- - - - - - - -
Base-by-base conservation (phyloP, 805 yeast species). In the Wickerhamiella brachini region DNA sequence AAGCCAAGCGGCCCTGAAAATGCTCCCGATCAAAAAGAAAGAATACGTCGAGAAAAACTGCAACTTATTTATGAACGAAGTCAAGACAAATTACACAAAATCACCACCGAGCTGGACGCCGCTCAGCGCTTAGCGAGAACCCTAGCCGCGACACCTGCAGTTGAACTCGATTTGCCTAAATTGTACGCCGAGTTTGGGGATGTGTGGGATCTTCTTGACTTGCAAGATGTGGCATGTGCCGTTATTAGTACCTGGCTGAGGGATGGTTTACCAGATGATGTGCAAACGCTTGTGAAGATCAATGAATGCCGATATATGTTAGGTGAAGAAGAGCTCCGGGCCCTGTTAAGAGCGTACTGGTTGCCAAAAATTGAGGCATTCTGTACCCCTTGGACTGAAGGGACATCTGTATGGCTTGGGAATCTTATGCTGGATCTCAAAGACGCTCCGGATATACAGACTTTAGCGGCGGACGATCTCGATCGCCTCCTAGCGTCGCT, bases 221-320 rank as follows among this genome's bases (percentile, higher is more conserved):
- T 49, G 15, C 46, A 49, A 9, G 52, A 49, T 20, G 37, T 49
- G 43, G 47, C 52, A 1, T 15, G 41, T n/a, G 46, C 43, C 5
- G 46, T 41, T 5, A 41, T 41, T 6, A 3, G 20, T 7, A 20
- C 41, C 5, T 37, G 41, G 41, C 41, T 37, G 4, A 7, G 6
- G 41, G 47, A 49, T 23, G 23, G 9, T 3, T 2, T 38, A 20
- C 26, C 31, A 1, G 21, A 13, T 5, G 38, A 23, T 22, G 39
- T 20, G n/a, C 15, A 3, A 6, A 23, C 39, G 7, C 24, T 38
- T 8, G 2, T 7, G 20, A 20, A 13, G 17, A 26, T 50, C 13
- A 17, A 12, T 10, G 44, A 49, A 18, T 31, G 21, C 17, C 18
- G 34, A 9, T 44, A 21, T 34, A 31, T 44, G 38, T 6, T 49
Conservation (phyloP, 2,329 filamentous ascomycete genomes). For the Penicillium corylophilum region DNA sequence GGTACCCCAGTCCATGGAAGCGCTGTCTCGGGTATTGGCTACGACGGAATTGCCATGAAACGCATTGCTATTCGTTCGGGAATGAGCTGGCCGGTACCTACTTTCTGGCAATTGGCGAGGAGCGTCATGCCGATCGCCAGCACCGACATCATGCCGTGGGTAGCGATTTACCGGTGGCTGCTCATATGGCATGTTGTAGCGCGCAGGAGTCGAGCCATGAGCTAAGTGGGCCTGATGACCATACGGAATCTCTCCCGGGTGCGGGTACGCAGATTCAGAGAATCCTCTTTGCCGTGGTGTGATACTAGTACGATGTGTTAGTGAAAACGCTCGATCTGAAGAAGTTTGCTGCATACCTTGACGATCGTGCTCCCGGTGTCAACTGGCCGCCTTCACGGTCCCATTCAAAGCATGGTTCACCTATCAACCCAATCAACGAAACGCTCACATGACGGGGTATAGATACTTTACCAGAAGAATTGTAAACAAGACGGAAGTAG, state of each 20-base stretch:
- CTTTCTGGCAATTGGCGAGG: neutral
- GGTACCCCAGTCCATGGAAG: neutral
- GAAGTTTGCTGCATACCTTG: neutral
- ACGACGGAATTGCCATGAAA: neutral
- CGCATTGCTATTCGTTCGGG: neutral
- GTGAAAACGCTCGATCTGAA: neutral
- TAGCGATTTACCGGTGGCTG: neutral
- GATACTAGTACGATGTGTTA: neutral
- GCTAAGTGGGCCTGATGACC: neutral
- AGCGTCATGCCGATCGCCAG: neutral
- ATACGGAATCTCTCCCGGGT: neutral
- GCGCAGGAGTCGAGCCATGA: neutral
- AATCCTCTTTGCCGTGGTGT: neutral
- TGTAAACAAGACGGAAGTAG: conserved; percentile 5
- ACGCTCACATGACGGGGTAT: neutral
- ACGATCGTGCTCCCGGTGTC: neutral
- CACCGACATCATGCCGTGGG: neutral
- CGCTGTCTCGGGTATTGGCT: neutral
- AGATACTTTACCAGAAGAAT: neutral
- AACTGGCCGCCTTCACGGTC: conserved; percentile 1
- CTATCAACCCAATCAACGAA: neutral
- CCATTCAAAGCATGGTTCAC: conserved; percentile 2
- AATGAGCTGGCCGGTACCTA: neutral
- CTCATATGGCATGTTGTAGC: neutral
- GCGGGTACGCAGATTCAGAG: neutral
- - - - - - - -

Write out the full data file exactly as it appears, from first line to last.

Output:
Base-by-base conservation (phyloP, 805 yeast species). In the Wickerhamiella brachini region DNA sequence AAGCCAAGCGGCCCTGAAAATGCTCCCGATCAAAAAGAAAGAATACGTCGAGAAAAACTGCAACTTATTTATGAACGAAGTCAAGACAAATTACACAAAATCACCACCGAGCTGGACGCCGCTCAGCGCTTAGCGAGAACCCTAGCCGCGACACCTGCAGTTGAACTCGATTTGCCTAAATTGTACGCCGAGTTTGGGGATGTGTGGGATCTTCTTGACTTGCAAGATGTGGCATGTGCCGTTATTAGTACCTGGCTGAGGGATGGTTTACCAGATGATGTGCAAACGCTTGTGAAGATCAATGAATGCCGATATATGTTAGGTGAAGAAGAGCTCCGGGCCCTGTTAAGAGCGTACTGGTTGCCAAAAATTGAGGCATTCTGTACCCCTTGGACTGAAGGGACATCTGTATGGCTTGGGAATCTTATGCTGGATCTCAAAGACGCTCCGGATATACAGACTTTAGCGGCGGACGATCTCGATCGCCTCCTAGCGTCGCT, bases 221-320 rank as follows among this genome's bases (percentile, higher is more conserved):
- T 49, G 15, C 46, A 49, A 9, G 52, A 49, T 20, G 37, T 49
- G 43, G 47, C 52, A 1, T 15, G 41, T n/a, G 46, C 43, C 5
- G 46, T 41, T 5, A 41, T 41, T 6, A 3, G 20, T 7, A 20
- C 41, C 5, T 37, G 41, G 41, C 41, T 37, G 4, A 7, G 6
- G 41, G 47, A 49, T 23, G 23, G 9, T 3, T 2, T 38, A 20
- C 26, C 31, A 1, G 21, A 13, T 5, G 38, A 23, T 22, G 39
- T 20, G n/a, C 15, A 3, A 6, A 23, C 39, G 7, C 24, T 38
- T 8, G 2, T 7, G 20, A 20, A 13, G 17, A 26, T 50, C 13
- A 17, A 12, T 10, G 44, A 49, A 18, T 31, G 21, C 17, C 18
- G 34, A 9, T 44, A 21, T 34, A 31, T 44, G 38, T 6, T 49
Conservation (phyloP, 2,329 filamentous ascomycete genomes). For the Penicillium corylophilum region DNA sequence GGTACCCCAGTCCATGGAAGCGCTGTCTCGGGTATTGGCTACGACGGAATTGCCATGAAACGCATTGCTATTCGTTCGGGAATGAGCTGGCCGGTACCTACTTTCTGGCAATTGGCGAGGAGCGTCATGCCGATCGCCAGCACCGACATCATGCCGTGGGTAGCGATTTACCGGTGGCTGCTCATATGGCATGTTGTAGCGCGCAGGAGTCGAGCCATGAGCTAAGTGGGCCTGATGACCATACGGAATCTCTCCCGGGTGCGGGTACGCAGATTCAGAGAATCCTCTTTGCCGTGGTGTGATACTAGTACGATGTGTTAGTGAAAACGCTCGATCTGAAGAAGTTTGCTGCATACCTTGACGATCGTGCTCCCGGTGTCAACTGGCCGCCTTCACGGTCCCATTCAAAGCATGGTTCACCTATCAACCCAATCAACGAAACGCTCACATGACGGGGTATAGATACTTTACCAGAAGAATTGTAAACAAGACGGAAGTAG, state of each 20-base stretch:
- CTTTCTGGCAATTGGCGAGG: neutral
- GGTACCCCAGTCCATGGAAG: neutral
- GAAGTTTGCTGCATACCTTG: neutral
- ACGACGGAATTGCCATGAAA: neutral
- CGCATTGCTATTCGTTCGGG: neutral
- GTGAAAACGCTCGATCTGAA: neutral
- TAGCGATTTACCGGTGGCTG: neutral
- GATACTAGTACGATGTGTTA: neutral
- GCTAAGTGGGCCTGATGACC: neutral
- AGCGTCATGCCGATCGCCAG: neutral
- ATACGGAATCTCTCCCGGGT: neutral
- GCGCAGGAGTCGAGCCATGA: neutral
- AATCCTCTTTGCCGTGGTGT: neutral
- TGTAAACAAGACGGAAGTAG: conserved; percentile 5
- ACGCTCACATGACGGGGTAT: neutral
- ACGATCGTGCTCCCGGTGTC: neutral
- CACCGACATCATGCCGTGGG: neutral
- CGCTGTCTCGGGTATTGGCT: neutral
- AGATACTTTACCAGAAGAAT: neutral
- AACTGGCCGCCTTCACGGTC: conserved; percentile 1
- CTATCAACCCAATCAACGAA: neutral
- CCATTCAAAGCATGGTTCAC: conserved; percentile 2
- AATGAGCTGGCCGGTACCTA: neutral
- CTCATATGGCATGTTGTAGC: neutral
- GCGGGTACGCAGATTCAGAG: neutral